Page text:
My thumb isn't green, it's chartreuse. Some things grow well, and others don't. I'm not very good at remembering to water them. When the leaves wilt, I usually remember. Some times even that isn't enough.
When I plant flowers in flower pots and hanging containers, I put a piece of florist foam over the hole in the bottom of the pot. It still allows for drainage when the rain soaks the soil, but when I forget to water the pot, it keeps the water from running out of the hole without moistening the dirt.
I don't buy new florist foam. I save foam from cut flower arrangements. It's easy to cut with a sharp knife.
My watering routine is that when I go out on the back porch to drink a glass of lemonade, I dump the ice on a plant when I am done. The ice melts slowly, which gives it time to soak into the dirt. It means that the plant will get a little water every few days, which is better than no water at all.
My mother lives on a farmette, three acres of land in rural Arkansas. My father’s secret
desire was to be a farmer, and after he left the ministry, he fulfilled that desire by buying that property. He had several large truck gardens and grew a variety of vegetables, including corn, asparagus and tomatoes.
Now that he’s gone, the gardens have gone back to natural grass. Mom keeps the grass mowed in self-defense. When it’s long, grasshoppers set in and chiggers thrive.
In among the grass are bunches of wild daisies. Her neighbors all mow their daisies, but my mother mows around them. Even though they’re not as big or showy as the garden variety, she still appreciates their beauty.
That’s pretty much the way Mom looks at everything. She sees the good for what it is, even if it could have been better. She mows the weeds, memories of bad times, short and keeps them in perspective. Like mulch made from weeds, she turns her own sorrow into compassion and uses it to nourish her relationships with other people.
Dad was a manic depressive. Living with him for forty years wasn’t always easy. He didn’t always receive the love others tried to show him. He accused us of hurting him by
reinterpreting our words and actions in ways that were never intended. He used emotional weapons—guilt, anger, rejection—to get even with us for things we never
But he could be thoughtful, too. He supported our career choices by sending us to college and buying things we needed. He took us on horseback rides when we were small. He gave us piggy back rides and taught us how to fish.
When we think about him now, we have a choice of recalling the thoughtless things, or the caring things he did. Like my mother’s pasture, we can cut the weeds short and mow around the daisies, taking their beauty in their wild state, accepting them for what they are without comparing them to the ones in the florist shop.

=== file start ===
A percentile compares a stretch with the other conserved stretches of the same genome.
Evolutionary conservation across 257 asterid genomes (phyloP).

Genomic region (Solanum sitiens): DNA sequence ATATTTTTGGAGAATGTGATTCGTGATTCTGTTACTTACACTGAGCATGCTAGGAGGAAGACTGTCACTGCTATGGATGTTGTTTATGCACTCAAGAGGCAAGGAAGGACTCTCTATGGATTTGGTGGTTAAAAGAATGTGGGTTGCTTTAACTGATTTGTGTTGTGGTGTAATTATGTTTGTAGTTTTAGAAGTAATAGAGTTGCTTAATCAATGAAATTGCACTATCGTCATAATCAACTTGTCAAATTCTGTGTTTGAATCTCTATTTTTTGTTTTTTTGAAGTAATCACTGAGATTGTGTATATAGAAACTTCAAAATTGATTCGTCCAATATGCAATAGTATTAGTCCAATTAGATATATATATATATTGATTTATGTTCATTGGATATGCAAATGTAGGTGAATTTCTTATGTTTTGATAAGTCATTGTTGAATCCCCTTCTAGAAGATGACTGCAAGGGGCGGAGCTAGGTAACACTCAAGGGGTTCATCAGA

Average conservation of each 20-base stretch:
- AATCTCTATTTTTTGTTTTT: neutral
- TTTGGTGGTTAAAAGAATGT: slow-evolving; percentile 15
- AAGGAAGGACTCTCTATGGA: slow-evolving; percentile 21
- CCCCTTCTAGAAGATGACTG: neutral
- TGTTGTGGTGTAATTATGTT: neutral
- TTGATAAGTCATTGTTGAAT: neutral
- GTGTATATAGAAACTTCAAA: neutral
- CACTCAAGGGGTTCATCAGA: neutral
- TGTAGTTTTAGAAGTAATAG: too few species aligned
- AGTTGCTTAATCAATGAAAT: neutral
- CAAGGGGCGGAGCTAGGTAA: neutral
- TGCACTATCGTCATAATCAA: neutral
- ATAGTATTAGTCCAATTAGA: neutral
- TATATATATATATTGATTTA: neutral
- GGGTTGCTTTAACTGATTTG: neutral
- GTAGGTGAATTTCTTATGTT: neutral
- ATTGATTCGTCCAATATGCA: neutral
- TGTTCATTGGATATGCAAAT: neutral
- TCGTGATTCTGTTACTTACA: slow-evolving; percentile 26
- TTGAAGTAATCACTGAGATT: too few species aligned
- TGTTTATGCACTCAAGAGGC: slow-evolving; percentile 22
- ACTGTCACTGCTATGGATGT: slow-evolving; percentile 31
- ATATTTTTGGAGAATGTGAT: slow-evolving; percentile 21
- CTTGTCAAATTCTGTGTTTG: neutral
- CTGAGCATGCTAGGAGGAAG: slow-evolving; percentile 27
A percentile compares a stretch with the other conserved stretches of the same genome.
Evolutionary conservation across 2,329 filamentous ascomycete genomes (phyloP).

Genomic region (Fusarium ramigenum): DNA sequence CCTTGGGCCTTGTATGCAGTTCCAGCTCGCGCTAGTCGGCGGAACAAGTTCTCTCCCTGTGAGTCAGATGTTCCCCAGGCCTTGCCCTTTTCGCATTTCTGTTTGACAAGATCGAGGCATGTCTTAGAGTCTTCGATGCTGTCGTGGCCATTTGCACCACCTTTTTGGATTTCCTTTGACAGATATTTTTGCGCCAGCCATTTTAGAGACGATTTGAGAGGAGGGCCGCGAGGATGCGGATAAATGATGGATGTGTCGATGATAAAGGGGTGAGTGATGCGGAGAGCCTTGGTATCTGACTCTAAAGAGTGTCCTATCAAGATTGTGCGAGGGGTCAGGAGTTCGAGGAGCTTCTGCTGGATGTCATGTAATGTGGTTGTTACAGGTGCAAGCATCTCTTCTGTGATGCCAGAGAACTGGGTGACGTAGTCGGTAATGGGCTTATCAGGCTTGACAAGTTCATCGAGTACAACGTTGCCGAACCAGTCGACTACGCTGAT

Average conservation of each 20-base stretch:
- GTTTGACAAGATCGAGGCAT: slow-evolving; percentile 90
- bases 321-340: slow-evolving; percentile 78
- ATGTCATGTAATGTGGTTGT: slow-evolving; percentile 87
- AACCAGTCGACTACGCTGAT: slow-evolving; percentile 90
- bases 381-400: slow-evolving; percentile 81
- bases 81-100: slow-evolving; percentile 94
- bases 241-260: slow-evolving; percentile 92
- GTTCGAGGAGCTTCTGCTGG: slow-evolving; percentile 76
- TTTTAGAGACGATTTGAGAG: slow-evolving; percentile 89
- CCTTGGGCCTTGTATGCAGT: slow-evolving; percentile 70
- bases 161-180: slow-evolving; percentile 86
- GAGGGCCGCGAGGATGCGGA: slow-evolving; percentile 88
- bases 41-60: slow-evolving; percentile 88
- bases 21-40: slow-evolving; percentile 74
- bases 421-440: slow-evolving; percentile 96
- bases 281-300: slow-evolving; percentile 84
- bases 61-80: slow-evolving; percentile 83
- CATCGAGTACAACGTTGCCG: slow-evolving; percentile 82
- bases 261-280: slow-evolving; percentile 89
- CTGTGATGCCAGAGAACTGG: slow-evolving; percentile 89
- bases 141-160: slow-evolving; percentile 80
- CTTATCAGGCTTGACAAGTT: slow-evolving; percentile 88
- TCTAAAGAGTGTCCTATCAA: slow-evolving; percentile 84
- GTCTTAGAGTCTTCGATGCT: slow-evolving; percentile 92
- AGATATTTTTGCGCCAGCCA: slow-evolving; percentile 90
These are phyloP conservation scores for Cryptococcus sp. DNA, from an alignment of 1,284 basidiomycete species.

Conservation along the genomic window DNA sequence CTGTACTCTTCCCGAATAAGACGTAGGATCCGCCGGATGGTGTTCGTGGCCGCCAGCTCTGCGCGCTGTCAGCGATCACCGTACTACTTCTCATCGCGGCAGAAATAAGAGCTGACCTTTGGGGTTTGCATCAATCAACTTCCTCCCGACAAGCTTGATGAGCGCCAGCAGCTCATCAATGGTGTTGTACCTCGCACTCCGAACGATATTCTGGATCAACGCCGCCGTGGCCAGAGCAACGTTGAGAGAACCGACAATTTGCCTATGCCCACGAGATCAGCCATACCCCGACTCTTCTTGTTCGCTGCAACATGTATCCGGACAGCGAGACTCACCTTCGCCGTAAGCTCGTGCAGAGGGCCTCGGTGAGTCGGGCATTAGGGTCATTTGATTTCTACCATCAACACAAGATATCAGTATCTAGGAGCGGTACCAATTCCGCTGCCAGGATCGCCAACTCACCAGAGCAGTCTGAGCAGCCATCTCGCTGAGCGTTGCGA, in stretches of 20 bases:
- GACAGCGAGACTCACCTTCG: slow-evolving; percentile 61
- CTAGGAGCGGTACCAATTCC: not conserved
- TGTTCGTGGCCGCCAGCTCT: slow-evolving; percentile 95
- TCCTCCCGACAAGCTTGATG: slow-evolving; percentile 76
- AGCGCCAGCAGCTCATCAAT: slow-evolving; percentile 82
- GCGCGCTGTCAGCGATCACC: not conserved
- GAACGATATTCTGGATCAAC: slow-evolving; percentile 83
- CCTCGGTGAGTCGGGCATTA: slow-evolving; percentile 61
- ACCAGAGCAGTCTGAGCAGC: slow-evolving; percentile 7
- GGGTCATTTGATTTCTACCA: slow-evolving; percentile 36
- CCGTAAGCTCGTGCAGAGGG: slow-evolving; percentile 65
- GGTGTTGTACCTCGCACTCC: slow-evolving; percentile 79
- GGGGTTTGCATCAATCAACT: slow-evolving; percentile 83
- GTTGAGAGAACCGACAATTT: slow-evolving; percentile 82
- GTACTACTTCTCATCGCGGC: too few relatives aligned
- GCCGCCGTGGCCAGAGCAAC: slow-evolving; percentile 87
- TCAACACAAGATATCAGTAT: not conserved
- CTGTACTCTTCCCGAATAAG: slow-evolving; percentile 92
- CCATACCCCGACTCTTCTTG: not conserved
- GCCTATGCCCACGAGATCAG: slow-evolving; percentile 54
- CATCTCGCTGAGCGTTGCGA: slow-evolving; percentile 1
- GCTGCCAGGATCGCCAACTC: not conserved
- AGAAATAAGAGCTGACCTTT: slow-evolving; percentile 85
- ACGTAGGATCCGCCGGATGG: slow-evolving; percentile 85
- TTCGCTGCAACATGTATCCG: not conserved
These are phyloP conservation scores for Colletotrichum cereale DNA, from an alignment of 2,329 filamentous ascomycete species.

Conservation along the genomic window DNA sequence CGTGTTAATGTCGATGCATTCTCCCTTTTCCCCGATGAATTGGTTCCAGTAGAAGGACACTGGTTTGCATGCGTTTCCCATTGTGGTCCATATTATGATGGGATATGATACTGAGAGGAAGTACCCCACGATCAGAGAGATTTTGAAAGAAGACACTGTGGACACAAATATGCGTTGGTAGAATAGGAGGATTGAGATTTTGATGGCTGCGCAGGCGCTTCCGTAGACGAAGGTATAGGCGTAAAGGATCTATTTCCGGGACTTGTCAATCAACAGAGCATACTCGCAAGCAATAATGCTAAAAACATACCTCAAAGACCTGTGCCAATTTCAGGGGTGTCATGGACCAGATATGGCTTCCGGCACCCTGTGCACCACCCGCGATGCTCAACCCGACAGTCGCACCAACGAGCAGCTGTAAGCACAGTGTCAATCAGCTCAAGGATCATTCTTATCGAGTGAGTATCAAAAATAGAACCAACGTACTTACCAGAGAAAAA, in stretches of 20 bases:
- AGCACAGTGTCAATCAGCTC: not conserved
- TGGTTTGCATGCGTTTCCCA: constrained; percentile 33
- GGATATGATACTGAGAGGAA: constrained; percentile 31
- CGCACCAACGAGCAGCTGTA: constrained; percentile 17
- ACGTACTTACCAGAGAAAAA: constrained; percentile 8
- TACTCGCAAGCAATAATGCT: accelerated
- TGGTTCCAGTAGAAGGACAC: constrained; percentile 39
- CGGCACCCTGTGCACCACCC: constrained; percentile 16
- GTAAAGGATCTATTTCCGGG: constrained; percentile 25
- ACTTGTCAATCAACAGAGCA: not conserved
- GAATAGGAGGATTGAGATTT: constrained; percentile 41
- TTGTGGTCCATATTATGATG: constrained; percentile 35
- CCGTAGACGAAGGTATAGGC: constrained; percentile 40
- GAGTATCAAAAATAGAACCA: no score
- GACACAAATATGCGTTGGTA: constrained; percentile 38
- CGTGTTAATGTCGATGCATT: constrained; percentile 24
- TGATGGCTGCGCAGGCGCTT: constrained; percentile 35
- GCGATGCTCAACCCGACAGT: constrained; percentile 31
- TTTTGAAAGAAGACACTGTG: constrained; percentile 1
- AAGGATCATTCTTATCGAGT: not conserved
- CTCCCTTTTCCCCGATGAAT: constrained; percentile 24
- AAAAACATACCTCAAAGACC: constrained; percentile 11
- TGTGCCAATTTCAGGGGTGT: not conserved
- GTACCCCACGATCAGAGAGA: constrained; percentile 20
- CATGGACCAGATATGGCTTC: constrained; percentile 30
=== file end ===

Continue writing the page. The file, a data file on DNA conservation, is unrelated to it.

Or, we can consider the daisies to be weeds, too, and mow the whole thing down. But what is there to show in that?
Or, again, we can let our thoughts grow wild, and allow every memory, good and bad, to grow to their full height. Weeds grow taller than grass, taller than flowers, and if left alone, will overshadow and choke out the wildflowers. Then, the grass hoppers will set in, and the chiggers thrive; anger, resentment, self-pity, remorse.
It’s hard to get a good night’s sleep when you’re eaten up with chigger bites. It’s equally hard to get a good night’s sleep when you’re eaten up with anger.
When I visit Mom and see the wild flowers left to grow, I remember that. Maybe that’s why she lets them grow, too. Maybe, when she thinks about Dad, her thoughts are like the daisies.
In memory of Arleen G. Knoderer
June 4, 1921 to April 23, 2013
Rest in Peace
Last year I planted three packets of green beans. Only five of the seeds sprouted. The squirrels didn't get them because I didn't see any digging holes in the soil. I wasn't sure what the culprit was.
This year my garden is doing much better. All of the green beans I planted sprouted.
The difference could be to several factors. First of all, I added another landscaping timber to the edge of the garden, and added four bags of garden soil and four bags of cow manure. This raised the garden up three inches. A gardener at Semmes Elementary told me that a raised garden sprouts earlier because the soil gets warmer quicker.
I also have carpenter ants living in the landscaping timbers. I treated the ants twice during the week before I built the garden up. I can't say for sure, but carpenter ants may have eaten the seeds I planted last year.
When we purchased tomato plants, I told my husband I needed ones that are nematode resistant. The tag on the pot didn't have the typical N that stands for this type of plant, so my husband asked the salesman. He recommended adding lime to the soil to prevent these bugs from attacking the roots.
I also read an article that said old milk helps chase away nematodes, too. Whenever I have old milk I pour it on the garden.
Well, so far, so good. I just wanted to pass that news along.